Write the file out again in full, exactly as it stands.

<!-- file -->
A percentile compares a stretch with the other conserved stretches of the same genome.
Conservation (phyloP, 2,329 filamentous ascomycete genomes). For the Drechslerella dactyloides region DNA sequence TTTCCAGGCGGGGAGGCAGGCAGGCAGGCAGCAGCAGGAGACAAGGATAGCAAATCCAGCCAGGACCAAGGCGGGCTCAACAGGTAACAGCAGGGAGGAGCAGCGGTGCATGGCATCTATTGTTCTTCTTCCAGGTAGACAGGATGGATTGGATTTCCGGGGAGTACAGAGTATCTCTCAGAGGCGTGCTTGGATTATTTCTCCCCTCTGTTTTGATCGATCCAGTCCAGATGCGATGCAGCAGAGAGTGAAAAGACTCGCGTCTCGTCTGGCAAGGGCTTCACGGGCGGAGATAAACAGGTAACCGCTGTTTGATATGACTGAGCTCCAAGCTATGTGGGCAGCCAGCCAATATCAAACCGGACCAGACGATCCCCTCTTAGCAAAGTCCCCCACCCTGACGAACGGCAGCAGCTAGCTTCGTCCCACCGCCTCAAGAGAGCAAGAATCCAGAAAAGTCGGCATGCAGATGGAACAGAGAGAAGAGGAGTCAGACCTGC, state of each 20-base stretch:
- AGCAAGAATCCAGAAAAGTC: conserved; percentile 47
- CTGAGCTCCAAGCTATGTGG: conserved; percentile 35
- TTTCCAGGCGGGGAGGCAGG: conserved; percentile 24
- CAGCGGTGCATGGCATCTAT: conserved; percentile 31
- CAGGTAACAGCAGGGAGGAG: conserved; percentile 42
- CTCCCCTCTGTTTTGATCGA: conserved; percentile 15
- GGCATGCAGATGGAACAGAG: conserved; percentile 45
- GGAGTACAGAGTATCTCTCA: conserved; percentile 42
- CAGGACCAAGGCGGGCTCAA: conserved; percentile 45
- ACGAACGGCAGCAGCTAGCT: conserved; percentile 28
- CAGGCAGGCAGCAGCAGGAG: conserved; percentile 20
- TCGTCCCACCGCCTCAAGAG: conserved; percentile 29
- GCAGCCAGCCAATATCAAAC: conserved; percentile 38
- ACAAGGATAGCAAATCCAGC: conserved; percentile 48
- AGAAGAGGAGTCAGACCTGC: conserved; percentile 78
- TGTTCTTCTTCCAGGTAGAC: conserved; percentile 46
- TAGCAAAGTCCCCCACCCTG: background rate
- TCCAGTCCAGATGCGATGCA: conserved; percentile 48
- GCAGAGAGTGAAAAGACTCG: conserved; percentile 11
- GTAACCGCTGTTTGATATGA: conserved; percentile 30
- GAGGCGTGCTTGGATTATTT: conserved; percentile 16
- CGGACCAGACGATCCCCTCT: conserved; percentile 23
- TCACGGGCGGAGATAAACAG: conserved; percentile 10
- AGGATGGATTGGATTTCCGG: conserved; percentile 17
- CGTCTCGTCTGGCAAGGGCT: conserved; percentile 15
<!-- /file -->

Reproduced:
A percentile compares a stretch with the other conserved stretches of the same genome.
Conservation (phyloP, 2,329 filamentous ascomycete genomes). For the Drechslerella dactyloides region DNA sequence TTTCCAGGCGGGGAGGCAGGCAGGCAGGCAGCAGCAGGAGACAAGGATAGCAAATCCAGCCAGGACCAAGGCGGGCTCAACAGGTAACAGCAGGGAGGAGCAGCGGTGCATGGCATCTATTGTTCTTCTTCCAGGTAGACAGGATGGATTGGATTTCCGGGGAGTACAGAGTATCTCTCAGAGGCGTGCTTGGATTATTTCTCCCCTCTGTTTTGATCGATCCAGTCCAGATGCGATGCAGCAGAGAGTGAAAAGACTCGCGTCTCGTCTGGCAAGGGCTTCACGGGCGGAGATAAACAGGTAACCGCTGTTTGATATGACTGAGCTCCAAGCTATGTGGGCAGCCAGCCAATATCAAACCGGACCAGACGATCCCCTCTTAGCAAAGTCCCCCACCCTGACGAACGGCAGCAGCTAGCTTCGTCCCACCGCCTCAAGAGAGCAAGAATCCAGAAAAGTCGGCATGCAGATGGAACAGAGAGAAGAGGAGTCAGACCTGC, state of each 20-base stretch:
- AGCAAGAATCCAGAAAAGTC: conserved; percentile 47
- CTGAGCTCCAAGCTATGTGG: conserved; percentile 35
- TTTCCAGGCGGGGAGGCAGG: conserved; percentile 24
- CAGCGGTGCATGGCATCTAT: conserved; percentile 31
- CAGGTAACAGCAGGGAGGAG: conserved; percentile 42
- CTCCCCTCTGTTTTGATCGA: conserved; percentile 15
- GGCATGCAGATGGAACAGAG: conserved; percentile 45
- GGAGTACAGAGTATCTCTCA: conserved; percentile 42
- CAGGACCAAGGCGGGCTCAA: conserved; percentile 45
- ACGAACGGCAGCAGCTAGCT: conserved; percentile 28
- CAGGCAGGCAGCAGCAGGAG: conserved; percentile 20
- TCGTCCCACCGCCTCAAGAG: conserved; percentile 29
- GCAGCCAGCCAATATCAAAC: conserved; percentile 38
- ACAAGGATAGCAAATCCAGC: conserved; percentile 48
- AGAAGAGGAGTCAGACCTGC: conserved; percentile 78
- TGTTCTTCTTCCAGGTAGAC: conserved; percentile 46
- TAGCAAAGTCCCCCACCCTG: background rate
- TCCAGTCCAGATGCGATGCA: conserved; percentile 48
- GCAGAGAGTGAAAAGACTCG: conserved; percentile 11
- GTAACCGCTGTTTGATATGA: conserved; percentile 30
- GAGGCGTGCTTGGATTATTT: conserved; percentile 16
- CGGACCAGACGATCCCCTCT: conserved; percentile 23
- TCACGGGCGGAGATAAACAG: conserved; percentile 10
- AGGATGGATTGGATTTCCGG: conserved; percentile 17
- CGTCTCGTCTGGCAAGGGCT: conserved; percentile 15